Effects of lichen secondary metabolites on bacterial functions and biofilm formation
Long-living and slow growing lichens accumulate a diverse array of secondary metabolites in their symbiotic structures. These chemical products may participate in multiple functions of lichen biology, including defence against parasites. In fact, many previous studies showed various degrees of in vitro antibacterial effects of extracted secondary compounds pioneered by Burkholder et al.  and incorporation of lichen compounds as usnic acid into medical devices has been shown to inhibit bacterial biofilm formation on polymer surfaces . However, further details are still unclear today and we have investigated the effect of some lichen compounds on biofilm formation looking for the interference with quorum sensing (QS) and influences on other bacterial functions. For this purpose we used highly purified lichen compounds and bacterial screening systems (Pseudomonas aeruginosa, Burkholderia cenocepacia, Vibrio fischeri and Chromobacterium violaceum). Initial studies focused on lactonic lichen compounds and revealed that protolichesterinic acid interferes with QS-systems of P. aeruginosa and B. cenocepacia. Vulpinic acid specifically inhibits production of the pigment violacein in Chromobacterium violaceum (also in Janthinobacterium), without effect on the QS-system. The potential utility of lichen compounds in bacterial biofilm regulation is highlighted.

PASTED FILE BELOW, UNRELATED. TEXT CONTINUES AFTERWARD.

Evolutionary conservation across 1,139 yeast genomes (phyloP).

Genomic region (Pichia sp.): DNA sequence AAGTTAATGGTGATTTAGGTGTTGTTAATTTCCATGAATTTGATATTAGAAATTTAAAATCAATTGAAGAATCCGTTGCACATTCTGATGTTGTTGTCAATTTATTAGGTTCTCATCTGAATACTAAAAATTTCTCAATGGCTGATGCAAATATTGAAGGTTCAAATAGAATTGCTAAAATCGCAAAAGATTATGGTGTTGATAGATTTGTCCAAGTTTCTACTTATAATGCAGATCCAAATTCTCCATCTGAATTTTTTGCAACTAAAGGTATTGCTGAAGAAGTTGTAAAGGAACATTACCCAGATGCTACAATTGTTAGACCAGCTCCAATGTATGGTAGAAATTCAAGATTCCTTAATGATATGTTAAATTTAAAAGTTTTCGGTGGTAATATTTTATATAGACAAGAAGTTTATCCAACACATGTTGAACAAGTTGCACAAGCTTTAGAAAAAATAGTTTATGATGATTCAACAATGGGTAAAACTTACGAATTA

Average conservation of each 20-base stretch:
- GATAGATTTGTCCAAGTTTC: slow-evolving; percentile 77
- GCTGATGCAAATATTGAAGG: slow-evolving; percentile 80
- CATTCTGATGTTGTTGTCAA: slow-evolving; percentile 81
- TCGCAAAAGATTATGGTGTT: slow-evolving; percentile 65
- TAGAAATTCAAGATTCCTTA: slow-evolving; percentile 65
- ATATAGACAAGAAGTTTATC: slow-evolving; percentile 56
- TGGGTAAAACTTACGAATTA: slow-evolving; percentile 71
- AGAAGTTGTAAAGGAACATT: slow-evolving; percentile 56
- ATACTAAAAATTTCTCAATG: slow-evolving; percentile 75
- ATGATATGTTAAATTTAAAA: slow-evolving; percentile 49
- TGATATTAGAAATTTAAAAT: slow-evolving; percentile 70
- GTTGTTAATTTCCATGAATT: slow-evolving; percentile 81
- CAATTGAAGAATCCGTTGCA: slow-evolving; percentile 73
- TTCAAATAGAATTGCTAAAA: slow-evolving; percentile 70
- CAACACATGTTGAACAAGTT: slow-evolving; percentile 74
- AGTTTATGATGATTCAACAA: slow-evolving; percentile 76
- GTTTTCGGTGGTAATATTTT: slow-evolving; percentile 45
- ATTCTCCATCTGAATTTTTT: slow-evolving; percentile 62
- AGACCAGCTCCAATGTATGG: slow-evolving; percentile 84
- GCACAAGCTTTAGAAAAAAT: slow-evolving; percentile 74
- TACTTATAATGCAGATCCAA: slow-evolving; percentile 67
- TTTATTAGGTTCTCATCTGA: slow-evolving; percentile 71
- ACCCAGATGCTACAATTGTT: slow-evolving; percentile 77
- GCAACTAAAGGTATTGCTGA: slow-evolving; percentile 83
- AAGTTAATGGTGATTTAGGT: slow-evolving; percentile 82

References: 1. Burkholder, P.R. et al. (1944) PNAS 30: 250–255.
2. Francolini, I. et al. (2004) Antimicrob. Agents Chemother. 48: 4360–5.